Jack Latta email@example.com
August 30, 2013
PRESTONSBURG — Fiscal Court proceedings became testy once again, as court members discussed a proposed lease agreement for a new county courthouse extension office to be located at McDowell.
The details of the arrangement are still somewhat unclear. However, at some point Judge-Executive R.D. “Doc” Marshall directed County Attorney Keith Bartley to draft a letter to the state legislature, asking that funds be set aside in coal severance money for the lease of a building for the purpose of an extension office.
Next, the court passed a resolution in April approving payment to Hall Limited Partnership LLC., owned by Denzil Hall, for a year’s lease, and a check was cut despite the county not having any formal agreement with the corporation. Bartley did say the check has not yet been executed.
During the meeting, Marshall read all 18 sections of the lease agreement aloud, which in summary, stipulate that the county agrees to lease the property for $60,000 a year, to be paid exclusively from coal severance money. The lease provides the county the ability to terminate the lease at any time provided they give 90 days notice.
According to PVA records, Hall purchased the McDowell property in 2007 for $19,500, which is its current assessed value. PVA officials said it would likely be reassessed next year with the new building and improvements.
The county plans to use approximately 4,000 square feet of the 5,000 square foot building to house county extension offices for the Floyd County Clerk, the Floyd County Sheriff’s Department, Floyd County Attorney, and Circuit Court Clerk. The Floyd County Clerk already has an office in McDowell, and will be moving to the new location.
During a heated portion of the debate, as county staffer, and Judge Marshall’s wife, Lois Marshall began to speak up, Bartley cut her off, saying, “I don’t want to hear from you,” adding that if the judge had questions, he would be happy to answer them, but he would not be taking questions from her.
Marshall said she had a right to speak as a citizen, to which Bartley responded, “This is a special-called meeting. There are no citizens’ comments.”
Lois Marshall again interceded when Bartley called into question why Judge Marshall had, in his original draft of the lease, sought signatures from all the magistrates, county officials, as well as himself. The court conducts business with private companies by having the magistrates pass a resolution, giving the judge-executive the authority to enter into the agreement. Bartley said that having magistrates sign an agreement had “never been done before.”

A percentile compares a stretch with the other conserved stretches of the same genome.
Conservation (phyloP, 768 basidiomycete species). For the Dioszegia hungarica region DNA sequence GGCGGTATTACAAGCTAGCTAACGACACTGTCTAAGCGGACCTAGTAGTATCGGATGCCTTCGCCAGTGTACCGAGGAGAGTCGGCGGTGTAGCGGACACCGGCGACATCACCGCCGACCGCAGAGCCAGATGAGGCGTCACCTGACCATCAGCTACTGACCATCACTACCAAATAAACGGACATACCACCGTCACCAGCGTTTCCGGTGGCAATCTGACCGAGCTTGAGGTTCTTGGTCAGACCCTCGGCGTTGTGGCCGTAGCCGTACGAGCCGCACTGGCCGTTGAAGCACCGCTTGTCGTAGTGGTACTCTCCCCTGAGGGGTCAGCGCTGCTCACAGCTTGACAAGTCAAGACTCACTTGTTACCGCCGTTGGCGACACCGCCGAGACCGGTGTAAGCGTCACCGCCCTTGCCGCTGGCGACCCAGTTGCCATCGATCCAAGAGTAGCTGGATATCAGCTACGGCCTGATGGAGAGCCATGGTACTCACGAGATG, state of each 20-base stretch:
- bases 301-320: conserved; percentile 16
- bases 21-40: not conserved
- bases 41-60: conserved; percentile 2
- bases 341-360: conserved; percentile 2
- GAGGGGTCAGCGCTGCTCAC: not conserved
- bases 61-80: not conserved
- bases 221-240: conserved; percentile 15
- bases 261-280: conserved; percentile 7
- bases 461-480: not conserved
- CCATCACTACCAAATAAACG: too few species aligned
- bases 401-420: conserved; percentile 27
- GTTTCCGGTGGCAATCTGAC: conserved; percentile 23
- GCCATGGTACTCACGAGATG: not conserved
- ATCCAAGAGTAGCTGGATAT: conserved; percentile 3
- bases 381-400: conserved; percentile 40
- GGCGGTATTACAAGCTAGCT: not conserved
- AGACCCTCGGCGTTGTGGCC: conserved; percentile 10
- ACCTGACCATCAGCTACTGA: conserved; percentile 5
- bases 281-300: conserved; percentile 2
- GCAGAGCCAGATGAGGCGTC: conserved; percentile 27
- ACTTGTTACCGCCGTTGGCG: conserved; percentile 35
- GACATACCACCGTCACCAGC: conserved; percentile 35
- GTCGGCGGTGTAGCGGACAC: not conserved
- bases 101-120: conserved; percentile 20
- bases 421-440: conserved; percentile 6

However, Lois Marshall disagreed, stating that a lease for private property was “different,” because “it isn’t government owned.”
But District 1 Magistrate John Goble disagreed, saying, “We lease equipment from private companies all the time,” and adding that the judge’s signature was all that was required for those agreements.
Bartley chimed in, “It’s all a political game.”
In the end, Floyd County magistrates voted unanimously to approve a resolution allowing Judge Marshall, on behalf of the Fiscal Court, to enter into the agreed upon lease with Hall Limited Partnership LLC., though magistrates admitted to entering into the agreement under duress.
“We’re bound by law,” said District 1 Magistrate John Goble. “We’ve been threatened by lawsuit if we don’t agree with it,” Goble said of his motion to allow Marshall to sign the lease. District 2 Magistrate Hattie Owens seconded the motion.
The original letter requesting the funds does not mention Hall Limited Partnership LLC. by name, and before Thursday, magistrates had never passed any resolution binding the county to a lease. Following the meeting, Bartley was asked about the merit of the threats of litigation, to which he said that there could have been some “verbal agreement,” made on behalf of the county.
As heated discussion rose again, Marshall attempted to take order back by addressing the current motion.
“I was not going to recognize this motion, but I will. We don’t need…” said Judge Marshall, before being cut off by District 3 Magistrate Warren Jarrell.
“You’ve got us drug into this thing,” Jarrell said to the judge. “Magistrates didn’t have any knowledge of the contract being drawn up.”
Before the doors even open to the office, its future is already in question. County Treasurer David Layne noted earlier this year that coal severance money for the county continues to shrink year after year, and that currently, the lease for the building is only funded for two years. When asked why the court did not choose to seek money to build or purchase a building, which would have provided more long-term security for the offices, Bartley surmised that the upfront expense would likely have been a hurdle.
Marshall was adamant that the fiscal court would not be responsible for any costs associated with the building other than liability insurance. “This judge won’t sign anything that has expense to this court,” said Marshall. “If there are any bills that come to this address, I won’t pay them.”
Coal severance money was originally put in place to create economic development to help lessen Eastern Kentucky’s economic dependence on coal. The offices will provide a service, but as to the economic impact that such a facility will have, court members say they will have to wait and see. They did state that at this time there are no plans to make new hires, but will instead rotate current employees into the office, except for the County Clerk, who already has a staffed office which will be moving into the new facility.
Individual office expenses and utilities will be paid by the occupying offices. Judge Marshall told the court that he was originally supposed to have an office in the building, but said recent financial difficulties have made it impossible. Marshall also said there was no need for the judge’s office to have an extension.